The world is looking at constellation of circumstances that will cause an explosion of activity in organizational structuring that blurs the current models. And it’s not coming any time too soon.
First: Traditional government has become ineffective and is seen as virtually useless to many. This view will become even more prevalent as government becomes even more polarized – on every level in most countries.
Second: Technology has made the easy of entry into virtually every endeavour so that just about anyone can undertake anything. With the new service, Square, being offered by former Twitter founder, Jack Dorsey … anybody can take credit card transactions – anywhere. Imagine the possibilities for timely micro-causes.
And third, and probably most significant: Our workforce is increasingly filling up with Generation Y members, the Millennials. The teenagers and “20 somethings” are not like their parents the Baby Boomers. Their professional motivations extend well past money. They are actually concerned about the state of the world. They need to clean up the messes their parents made.
We just all need to open our minds to the possibilities of what an organization can look like and what it’s there for in the first place.
Before the dotcom boom, one never heard the question “what’s your business model?” Asking it would have marked you as dim. A few standard models had been around for a hundred years or so: extractive businesses and agriculture, manufacturing operations, service businesses, media companies, and financial intermediaries, each accommodating a few variations like franchising, piecework, door-to-door sales, temporary labor.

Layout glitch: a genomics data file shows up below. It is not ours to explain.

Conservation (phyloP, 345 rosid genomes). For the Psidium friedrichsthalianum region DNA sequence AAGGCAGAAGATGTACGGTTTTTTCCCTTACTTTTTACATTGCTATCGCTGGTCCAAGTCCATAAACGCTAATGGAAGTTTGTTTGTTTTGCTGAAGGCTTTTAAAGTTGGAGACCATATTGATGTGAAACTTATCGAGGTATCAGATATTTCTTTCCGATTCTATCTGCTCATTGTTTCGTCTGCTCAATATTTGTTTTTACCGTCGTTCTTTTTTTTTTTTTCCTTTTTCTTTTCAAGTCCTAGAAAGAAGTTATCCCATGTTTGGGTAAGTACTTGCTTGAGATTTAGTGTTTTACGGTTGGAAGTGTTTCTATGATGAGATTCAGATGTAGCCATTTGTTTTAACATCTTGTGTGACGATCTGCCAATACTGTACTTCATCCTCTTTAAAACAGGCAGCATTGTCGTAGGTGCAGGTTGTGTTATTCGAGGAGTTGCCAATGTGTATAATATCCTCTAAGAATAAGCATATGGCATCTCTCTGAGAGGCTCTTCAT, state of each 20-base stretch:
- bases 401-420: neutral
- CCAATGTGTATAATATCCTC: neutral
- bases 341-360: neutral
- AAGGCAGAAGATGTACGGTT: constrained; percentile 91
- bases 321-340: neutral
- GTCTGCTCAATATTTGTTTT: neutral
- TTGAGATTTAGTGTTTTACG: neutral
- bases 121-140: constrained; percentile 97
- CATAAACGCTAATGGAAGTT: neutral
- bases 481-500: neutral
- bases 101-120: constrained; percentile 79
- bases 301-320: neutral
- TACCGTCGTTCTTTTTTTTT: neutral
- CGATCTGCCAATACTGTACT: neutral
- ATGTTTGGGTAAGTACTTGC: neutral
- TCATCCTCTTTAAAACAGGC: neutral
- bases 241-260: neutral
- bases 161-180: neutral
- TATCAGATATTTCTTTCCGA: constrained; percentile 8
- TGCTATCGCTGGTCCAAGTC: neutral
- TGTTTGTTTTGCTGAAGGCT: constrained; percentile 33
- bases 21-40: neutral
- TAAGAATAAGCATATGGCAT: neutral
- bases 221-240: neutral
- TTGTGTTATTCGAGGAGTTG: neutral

But an even more fundamental kind of business model innovation is also underway, as entrepreneurs of both the traditional and the social varieties experiment with the notion that an enterprise should produce a mix of value, not only financial.
So with some companies earning profits made up of tax revenues, and other organizations providing services that could be public using private funds, it turns out that the sectors of the economy are not so clear-cut and binary. Rather, we see a spectrum of arrangements between the two extremes, in which there are enterprises producing both financial and social value.